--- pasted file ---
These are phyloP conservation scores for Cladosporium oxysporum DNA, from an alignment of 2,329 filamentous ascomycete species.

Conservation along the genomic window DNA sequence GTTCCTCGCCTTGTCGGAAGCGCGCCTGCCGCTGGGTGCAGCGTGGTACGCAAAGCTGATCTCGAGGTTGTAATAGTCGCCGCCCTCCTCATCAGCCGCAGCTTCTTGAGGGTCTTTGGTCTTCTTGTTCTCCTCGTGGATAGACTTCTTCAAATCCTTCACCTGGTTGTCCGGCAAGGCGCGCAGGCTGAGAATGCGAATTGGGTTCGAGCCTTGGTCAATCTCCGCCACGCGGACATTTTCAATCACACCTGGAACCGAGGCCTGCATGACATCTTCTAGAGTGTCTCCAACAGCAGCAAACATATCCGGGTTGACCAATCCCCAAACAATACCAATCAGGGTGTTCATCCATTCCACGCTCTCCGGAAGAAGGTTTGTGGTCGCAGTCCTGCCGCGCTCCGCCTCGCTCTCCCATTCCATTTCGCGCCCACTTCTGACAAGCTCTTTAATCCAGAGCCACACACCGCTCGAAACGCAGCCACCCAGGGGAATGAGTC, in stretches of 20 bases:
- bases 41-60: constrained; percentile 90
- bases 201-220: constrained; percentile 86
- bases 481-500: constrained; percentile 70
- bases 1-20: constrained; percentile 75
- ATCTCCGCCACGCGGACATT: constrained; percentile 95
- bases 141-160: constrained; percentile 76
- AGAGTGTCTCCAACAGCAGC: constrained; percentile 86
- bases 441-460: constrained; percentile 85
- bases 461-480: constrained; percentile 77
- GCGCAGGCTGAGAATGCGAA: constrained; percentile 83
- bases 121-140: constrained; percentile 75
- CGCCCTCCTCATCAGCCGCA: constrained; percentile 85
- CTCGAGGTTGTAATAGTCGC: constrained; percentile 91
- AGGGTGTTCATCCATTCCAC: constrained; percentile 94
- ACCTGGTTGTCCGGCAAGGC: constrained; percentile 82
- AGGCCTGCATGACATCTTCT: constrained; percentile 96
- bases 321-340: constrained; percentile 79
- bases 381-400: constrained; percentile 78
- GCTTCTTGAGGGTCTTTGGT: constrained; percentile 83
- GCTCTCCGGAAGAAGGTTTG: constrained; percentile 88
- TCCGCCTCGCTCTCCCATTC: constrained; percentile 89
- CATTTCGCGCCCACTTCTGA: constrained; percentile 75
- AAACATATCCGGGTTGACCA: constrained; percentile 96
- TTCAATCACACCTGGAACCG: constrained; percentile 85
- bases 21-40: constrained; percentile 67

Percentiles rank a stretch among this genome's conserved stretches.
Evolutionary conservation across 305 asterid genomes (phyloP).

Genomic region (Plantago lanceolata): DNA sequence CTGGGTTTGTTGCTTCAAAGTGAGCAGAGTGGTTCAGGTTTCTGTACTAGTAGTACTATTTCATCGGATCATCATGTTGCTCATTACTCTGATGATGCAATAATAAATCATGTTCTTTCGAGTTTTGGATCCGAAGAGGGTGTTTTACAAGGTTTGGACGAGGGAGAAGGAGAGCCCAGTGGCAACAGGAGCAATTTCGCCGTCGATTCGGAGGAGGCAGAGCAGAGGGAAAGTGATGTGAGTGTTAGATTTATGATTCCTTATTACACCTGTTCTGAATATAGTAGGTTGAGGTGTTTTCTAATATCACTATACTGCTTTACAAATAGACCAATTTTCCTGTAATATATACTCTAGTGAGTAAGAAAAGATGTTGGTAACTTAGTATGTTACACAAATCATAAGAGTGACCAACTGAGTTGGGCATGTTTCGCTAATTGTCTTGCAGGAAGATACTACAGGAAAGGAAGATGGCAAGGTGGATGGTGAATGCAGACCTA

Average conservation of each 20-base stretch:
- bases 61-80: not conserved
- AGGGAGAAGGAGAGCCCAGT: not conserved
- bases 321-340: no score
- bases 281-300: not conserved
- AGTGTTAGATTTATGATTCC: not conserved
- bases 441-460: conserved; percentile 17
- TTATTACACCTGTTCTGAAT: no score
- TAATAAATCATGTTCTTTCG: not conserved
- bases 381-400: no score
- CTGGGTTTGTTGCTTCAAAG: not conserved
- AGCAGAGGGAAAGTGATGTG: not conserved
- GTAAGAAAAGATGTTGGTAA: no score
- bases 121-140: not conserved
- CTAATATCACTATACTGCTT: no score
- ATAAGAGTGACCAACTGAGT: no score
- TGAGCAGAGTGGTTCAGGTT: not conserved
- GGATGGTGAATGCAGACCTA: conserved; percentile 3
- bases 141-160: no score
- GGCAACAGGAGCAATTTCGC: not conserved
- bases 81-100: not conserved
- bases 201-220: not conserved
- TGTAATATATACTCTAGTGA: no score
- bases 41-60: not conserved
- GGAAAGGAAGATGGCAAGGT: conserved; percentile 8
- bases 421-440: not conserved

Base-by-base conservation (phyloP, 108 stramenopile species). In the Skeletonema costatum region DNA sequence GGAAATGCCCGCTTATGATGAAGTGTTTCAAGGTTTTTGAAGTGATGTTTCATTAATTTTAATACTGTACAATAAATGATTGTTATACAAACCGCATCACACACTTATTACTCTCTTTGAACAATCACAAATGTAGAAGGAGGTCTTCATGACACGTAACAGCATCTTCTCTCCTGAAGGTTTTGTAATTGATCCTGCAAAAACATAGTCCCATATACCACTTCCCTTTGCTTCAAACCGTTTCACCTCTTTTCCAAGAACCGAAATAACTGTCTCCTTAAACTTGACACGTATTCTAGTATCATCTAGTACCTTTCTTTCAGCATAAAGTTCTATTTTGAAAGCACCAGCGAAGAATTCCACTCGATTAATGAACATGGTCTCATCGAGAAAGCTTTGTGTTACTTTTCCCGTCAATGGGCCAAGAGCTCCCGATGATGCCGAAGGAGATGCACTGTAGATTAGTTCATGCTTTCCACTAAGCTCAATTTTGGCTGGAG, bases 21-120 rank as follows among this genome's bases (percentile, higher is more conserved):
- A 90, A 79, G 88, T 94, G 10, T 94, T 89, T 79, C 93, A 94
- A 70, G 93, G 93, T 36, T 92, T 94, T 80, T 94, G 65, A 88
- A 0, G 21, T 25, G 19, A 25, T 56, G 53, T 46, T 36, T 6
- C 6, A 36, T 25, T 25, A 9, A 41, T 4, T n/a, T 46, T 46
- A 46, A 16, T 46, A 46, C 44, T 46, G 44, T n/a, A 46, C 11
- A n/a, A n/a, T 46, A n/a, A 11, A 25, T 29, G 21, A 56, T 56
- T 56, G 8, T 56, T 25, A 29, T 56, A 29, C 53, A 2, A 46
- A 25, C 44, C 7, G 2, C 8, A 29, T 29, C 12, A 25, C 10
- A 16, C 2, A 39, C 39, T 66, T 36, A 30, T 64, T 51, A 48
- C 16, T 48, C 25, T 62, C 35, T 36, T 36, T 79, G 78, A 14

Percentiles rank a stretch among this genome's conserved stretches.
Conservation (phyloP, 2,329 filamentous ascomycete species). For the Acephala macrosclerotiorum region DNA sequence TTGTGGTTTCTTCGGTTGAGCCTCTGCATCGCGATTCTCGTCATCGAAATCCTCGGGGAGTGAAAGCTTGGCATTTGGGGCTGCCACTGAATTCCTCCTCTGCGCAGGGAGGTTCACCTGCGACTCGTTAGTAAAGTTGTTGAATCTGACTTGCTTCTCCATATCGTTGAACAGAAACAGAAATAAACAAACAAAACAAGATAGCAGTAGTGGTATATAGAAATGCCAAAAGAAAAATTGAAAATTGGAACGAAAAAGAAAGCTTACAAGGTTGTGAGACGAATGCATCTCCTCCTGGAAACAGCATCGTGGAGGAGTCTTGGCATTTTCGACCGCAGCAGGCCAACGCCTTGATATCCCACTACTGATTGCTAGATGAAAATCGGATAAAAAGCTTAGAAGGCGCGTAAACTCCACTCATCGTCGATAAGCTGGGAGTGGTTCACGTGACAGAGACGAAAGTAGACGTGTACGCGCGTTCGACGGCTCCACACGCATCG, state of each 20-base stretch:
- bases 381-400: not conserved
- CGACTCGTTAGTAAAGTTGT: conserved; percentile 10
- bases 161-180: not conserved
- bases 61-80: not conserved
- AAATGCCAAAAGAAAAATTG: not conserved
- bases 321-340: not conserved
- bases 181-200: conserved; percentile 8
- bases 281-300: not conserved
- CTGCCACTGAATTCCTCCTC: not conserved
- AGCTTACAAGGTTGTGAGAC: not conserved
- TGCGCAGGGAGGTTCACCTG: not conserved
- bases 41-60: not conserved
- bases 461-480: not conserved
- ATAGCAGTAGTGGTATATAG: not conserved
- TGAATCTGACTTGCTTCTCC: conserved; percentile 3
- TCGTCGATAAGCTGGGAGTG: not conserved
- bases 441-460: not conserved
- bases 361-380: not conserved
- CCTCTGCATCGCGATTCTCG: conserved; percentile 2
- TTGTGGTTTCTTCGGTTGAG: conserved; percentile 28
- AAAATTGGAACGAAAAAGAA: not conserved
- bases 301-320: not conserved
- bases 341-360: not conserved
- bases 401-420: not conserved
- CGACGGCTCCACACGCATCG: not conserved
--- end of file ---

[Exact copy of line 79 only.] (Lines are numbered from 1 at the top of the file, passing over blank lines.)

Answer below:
- AGCTTACAAGGTTGTGAGAC: not conserved